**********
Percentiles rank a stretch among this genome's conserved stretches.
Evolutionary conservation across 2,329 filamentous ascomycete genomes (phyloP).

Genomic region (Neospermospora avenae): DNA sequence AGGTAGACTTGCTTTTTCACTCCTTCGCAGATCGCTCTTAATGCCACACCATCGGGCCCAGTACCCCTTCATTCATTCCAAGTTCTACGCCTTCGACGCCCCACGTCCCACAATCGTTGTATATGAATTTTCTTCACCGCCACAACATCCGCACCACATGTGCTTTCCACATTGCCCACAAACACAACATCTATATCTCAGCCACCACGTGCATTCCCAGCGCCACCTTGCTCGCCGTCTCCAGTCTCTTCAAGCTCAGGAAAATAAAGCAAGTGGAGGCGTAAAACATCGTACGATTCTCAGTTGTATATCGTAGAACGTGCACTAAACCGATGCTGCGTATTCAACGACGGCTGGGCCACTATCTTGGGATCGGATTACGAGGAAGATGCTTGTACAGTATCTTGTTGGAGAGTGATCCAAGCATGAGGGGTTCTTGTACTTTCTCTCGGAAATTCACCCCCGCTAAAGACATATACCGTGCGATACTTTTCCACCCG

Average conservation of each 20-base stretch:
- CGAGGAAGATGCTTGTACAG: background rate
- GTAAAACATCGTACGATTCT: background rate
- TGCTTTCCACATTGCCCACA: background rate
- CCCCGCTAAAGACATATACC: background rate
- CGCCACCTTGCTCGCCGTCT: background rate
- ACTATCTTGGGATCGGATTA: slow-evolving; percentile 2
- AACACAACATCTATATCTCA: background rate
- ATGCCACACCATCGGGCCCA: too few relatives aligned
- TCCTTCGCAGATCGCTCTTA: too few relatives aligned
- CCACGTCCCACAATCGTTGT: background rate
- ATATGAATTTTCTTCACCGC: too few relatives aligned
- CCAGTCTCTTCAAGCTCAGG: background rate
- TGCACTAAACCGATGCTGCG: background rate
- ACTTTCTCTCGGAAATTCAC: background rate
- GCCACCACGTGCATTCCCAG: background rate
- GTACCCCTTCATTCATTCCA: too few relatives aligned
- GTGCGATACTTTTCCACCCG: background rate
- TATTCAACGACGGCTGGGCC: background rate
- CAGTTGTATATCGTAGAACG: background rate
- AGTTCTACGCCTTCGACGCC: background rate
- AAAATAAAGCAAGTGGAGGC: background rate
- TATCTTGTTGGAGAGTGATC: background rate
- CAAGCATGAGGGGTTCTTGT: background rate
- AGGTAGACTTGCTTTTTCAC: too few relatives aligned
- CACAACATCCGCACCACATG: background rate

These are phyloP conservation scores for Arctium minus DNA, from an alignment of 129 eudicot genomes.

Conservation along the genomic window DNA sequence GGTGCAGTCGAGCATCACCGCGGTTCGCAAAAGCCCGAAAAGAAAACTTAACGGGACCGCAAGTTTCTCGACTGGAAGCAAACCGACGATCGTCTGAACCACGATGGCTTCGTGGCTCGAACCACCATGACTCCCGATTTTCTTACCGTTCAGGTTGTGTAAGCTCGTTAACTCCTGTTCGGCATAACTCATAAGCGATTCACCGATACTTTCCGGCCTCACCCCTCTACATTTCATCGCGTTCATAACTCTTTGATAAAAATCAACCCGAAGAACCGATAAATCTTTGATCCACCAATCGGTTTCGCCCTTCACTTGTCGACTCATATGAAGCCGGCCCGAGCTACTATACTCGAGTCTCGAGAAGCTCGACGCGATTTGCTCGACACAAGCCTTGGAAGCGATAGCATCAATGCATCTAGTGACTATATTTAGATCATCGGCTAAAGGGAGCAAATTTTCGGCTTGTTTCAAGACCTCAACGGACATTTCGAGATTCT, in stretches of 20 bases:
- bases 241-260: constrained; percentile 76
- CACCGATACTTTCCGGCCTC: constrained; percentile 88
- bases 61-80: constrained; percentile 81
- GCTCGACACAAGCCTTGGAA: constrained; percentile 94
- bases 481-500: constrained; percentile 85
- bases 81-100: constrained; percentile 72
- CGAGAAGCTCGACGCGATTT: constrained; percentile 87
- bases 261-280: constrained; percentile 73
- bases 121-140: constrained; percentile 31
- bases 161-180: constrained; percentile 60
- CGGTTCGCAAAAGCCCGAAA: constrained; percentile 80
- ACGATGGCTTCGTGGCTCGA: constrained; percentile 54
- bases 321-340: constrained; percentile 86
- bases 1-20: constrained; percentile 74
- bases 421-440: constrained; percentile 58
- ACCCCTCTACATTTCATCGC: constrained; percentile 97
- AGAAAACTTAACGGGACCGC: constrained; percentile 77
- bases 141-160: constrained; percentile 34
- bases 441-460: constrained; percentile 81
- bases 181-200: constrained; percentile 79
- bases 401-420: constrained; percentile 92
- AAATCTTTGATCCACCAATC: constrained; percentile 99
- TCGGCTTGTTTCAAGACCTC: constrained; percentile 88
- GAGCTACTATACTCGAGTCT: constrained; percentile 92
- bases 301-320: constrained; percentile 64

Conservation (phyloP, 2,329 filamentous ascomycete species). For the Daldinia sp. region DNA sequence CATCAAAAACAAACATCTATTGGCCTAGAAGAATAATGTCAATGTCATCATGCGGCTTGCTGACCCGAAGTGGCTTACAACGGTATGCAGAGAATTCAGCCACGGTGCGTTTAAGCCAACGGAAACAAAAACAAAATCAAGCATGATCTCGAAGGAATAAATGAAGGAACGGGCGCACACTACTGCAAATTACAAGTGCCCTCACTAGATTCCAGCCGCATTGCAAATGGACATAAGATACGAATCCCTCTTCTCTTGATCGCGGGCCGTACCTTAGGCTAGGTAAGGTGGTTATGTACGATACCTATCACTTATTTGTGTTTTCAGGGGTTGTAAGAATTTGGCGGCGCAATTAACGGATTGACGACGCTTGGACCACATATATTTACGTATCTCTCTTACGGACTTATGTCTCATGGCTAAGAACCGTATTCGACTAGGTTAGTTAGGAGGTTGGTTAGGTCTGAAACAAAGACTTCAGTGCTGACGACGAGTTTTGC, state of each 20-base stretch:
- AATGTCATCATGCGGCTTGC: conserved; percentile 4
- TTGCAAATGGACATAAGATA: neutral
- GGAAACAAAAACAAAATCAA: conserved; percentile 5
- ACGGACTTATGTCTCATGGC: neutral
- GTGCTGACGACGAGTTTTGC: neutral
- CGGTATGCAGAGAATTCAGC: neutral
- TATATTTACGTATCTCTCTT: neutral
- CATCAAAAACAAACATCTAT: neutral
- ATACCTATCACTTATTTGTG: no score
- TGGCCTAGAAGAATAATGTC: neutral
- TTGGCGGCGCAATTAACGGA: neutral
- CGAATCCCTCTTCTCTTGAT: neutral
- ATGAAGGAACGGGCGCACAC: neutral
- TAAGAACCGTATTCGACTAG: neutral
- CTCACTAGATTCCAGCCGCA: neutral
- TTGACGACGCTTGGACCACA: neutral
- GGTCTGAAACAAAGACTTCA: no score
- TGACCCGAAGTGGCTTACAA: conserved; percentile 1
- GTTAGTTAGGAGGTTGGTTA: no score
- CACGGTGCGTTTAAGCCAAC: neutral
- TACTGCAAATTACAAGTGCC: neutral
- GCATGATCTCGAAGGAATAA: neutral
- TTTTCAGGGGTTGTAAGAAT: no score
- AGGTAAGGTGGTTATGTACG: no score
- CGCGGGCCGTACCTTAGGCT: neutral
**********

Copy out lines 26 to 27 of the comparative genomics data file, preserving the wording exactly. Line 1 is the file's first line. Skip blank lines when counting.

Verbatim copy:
- TATCTTGTTGGAGAGTGATC: background rate
- CAAGCATGAGGGGTTCTTGT: background rate